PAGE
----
Good Son is Sad If He Hears the Name of His Father: The Tabooing of Names in China as a Way of Implementing Social Values

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Routledge, 2017年7月5日 - 417 頁
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When in 1775 the scholar Wang Xihou compiled a dictionary called Ziguan , he wrote, for illustrative purposes, the personal names of Confucius and the three emperors Kangxi, Yongzheng and Qianlong in the introduction. In oversight, he recorded their complete names. This accidental writing of a few names was condemned by Emperor Qianlong as an unprecedented crime, rebellion and high treason. Wang Xihou was executed, his property confiscated and his books were burnt. His family was arrested and his sons and grandsons were killed or sent as slaves to Heilongjiang. It is surprising what an enormous impact the tabooing of names (bihui ) had on Chinese culture. The names of sovereigns, ancestors, officials, teachers, and even friends were all considered taboo, in other words it was prohibited to pronounce them or to record them in writing. In numerous cases characters identical or similar in writing or pronunciation were often avoided as well. The tabooing of names was observed in the family and on the street, in the office and in the emperor's palace. The practice of bihui had serious consequences for the daily lives of the Chinese and for Chinese historiography. People even avoided certain places and things, and refused to accept offices. They were punished and sometimes even killed in connection with the tabooing of names. The bihui custom existed as an important element of Chinese culture and was perceived as significant by Chinese and foreigners alike. It was crucial for implementing social values and demonstrating the political hierarchy. The present work A Good Son Is Sad if He Hears the Name of His Father is a systematic study of Chinese name-tabooing customs, which until now have been relatively little explored in Western-language Sinological studies. It attempts to provide a long-term perspective on the changing dynamics of tabooing and elucidates various aspects related to the fascinating topic of tabooing of names.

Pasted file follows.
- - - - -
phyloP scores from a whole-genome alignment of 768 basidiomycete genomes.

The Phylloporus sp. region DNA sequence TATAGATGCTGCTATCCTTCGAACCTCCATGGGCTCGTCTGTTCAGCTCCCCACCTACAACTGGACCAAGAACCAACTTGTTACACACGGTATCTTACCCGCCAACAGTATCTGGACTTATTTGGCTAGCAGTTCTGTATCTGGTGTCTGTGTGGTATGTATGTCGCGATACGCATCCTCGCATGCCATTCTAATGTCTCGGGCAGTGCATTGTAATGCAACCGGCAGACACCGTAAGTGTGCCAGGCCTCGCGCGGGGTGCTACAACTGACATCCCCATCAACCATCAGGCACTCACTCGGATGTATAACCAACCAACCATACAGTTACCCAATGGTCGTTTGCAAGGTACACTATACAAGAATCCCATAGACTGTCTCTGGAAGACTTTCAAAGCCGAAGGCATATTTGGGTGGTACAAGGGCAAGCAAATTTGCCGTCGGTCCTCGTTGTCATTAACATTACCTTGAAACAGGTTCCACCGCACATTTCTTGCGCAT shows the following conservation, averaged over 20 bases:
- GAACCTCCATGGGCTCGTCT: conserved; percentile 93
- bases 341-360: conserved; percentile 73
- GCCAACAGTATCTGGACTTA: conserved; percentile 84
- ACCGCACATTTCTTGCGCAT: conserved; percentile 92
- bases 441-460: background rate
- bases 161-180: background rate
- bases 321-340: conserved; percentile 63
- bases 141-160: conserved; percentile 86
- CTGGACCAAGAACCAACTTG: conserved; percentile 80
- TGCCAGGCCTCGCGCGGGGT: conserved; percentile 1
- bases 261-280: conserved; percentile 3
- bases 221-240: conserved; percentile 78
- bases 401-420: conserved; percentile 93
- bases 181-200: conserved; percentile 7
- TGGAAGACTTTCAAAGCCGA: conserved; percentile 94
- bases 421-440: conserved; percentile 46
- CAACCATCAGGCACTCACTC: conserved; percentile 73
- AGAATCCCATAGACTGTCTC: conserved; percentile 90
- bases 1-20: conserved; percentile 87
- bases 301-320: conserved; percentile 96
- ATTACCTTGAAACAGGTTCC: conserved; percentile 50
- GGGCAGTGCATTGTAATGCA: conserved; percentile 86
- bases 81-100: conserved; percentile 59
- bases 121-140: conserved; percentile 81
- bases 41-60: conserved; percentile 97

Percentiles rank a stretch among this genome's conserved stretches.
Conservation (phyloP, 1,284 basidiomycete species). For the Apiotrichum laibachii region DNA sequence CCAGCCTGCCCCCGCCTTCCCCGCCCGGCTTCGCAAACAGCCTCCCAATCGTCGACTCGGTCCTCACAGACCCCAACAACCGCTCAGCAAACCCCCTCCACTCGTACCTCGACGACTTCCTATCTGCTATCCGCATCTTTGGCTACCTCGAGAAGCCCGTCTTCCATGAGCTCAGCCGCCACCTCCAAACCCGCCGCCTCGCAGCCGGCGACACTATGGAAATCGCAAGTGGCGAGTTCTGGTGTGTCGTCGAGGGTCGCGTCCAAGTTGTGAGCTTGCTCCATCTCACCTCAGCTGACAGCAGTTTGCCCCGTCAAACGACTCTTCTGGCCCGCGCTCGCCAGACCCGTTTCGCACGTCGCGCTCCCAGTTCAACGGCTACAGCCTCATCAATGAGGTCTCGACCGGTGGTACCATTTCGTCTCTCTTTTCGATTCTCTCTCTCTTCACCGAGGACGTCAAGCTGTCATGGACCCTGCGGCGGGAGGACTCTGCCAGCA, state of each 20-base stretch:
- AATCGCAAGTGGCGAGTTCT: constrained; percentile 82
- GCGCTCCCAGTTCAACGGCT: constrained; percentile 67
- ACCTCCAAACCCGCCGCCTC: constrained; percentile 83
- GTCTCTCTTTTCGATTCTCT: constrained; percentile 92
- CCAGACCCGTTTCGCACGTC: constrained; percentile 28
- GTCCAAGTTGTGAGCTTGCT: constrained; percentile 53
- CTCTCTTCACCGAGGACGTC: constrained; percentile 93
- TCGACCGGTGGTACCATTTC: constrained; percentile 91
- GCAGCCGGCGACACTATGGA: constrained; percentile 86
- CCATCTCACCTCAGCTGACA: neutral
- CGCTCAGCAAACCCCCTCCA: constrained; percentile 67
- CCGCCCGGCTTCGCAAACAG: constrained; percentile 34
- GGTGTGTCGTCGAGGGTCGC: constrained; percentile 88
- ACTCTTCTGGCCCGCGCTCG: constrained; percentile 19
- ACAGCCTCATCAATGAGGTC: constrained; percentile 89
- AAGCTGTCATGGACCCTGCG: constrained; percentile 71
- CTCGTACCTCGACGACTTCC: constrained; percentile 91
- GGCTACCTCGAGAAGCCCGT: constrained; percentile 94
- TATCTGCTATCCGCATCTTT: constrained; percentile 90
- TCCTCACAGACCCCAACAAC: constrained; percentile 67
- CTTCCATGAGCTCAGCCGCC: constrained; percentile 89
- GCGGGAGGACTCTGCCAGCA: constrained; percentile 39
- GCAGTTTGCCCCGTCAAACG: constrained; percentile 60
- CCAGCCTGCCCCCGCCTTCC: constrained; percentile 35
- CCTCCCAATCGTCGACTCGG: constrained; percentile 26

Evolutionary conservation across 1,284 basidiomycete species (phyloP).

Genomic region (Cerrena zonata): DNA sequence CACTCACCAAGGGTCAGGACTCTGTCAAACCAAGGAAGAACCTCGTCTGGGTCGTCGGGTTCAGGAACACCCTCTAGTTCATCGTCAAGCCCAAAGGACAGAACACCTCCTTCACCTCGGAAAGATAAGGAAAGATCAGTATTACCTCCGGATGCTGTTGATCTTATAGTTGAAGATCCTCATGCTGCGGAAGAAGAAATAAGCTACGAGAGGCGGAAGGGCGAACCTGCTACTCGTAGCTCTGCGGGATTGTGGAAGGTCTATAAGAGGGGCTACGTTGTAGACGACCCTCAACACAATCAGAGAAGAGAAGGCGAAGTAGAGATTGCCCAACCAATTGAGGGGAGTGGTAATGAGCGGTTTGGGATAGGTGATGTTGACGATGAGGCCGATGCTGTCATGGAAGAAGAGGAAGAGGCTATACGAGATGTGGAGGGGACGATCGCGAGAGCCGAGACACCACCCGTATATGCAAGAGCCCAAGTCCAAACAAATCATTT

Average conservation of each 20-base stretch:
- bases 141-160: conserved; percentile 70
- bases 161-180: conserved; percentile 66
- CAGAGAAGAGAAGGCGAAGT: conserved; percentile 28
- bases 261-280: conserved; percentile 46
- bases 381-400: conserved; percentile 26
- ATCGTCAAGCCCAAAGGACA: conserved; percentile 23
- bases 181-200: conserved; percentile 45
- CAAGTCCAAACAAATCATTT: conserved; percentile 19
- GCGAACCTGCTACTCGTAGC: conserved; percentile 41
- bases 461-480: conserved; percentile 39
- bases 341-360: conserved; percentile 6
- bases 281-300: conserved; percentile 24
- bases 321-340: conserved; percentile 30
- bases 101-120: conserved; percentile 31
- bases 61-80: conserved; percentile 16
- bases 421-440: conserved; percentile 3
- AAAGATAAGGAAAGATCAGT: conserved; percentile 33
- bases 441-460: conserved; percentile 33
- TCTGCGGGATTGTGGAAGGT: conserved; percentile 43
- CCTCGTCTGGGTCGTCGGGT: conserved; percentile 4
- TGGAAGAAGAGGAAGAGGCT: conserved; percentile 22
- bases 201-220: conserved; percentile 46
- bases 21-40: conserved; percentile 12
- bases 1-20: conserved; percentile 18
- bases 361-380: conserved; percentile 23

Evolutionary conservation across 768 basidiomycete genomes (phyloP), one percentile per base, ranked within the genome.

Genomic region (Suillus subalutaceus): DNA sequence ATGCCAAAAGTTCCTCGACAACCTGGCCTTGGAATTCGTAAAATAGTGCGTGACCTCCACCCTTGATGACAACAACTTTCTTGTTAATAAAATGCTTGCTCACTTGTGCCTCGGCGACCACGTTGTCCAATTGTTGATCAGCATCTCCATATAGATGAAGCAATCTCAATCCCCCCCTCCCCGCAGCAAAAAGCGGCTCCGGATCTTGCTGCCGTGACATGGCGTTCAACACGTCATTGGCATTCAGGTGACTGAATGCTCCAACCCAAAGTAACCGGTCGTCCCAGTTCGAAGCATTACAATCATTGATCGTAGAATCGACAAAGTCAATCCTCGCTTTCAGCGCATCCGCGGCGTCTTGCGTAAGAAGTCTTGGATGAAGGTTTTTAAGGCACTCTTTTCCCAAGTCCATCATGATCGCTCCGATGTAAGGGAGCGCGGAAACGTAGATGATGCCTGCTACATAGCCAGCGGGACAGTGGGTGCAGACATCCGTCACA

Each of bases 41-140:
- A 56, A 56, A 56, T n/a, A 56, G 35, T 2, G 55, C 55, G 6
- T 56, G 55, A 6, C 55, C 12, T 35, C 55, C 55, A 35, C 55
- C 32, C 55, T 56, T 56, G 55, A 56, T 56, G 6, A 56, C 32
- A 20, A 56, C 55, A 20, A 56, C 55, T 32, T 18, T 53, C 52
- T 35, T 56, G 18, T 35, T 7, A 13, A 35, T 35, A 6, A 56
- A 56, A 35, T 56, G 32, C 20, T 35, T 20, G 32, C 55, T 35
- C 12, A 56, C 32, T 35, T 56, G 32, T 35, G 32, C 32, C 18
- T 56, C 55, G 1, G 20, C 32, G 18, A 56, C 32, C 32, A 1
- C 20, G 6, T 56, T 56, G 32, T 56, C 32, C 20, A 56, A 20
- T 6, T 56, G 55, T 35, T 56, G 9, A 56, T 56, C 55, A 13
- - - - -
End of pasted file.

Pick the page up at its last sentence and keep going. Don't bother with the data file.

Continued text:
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內容

Introduction
1
Taboo and Name
23
Basic Characteristics of Name Tabooing
41
Beginnings of the Custom of Name Taboo in China
75
Name Tabooing from the Han to Southern and Northern Dynasties
103
Culmination of the Custom of Name Taboo
139
Last Centuries of Name Tabooing
173
Consequences of Name Taboo for Chinese People
211
Historiographical Consequences and the Basics of the Discipline of Name Tabooing
227
Special Topics of Name Tabooing
249
Bibliography
285
Taboo Names of Emperors and Other Famous Persons
337
Index with Glossary
359
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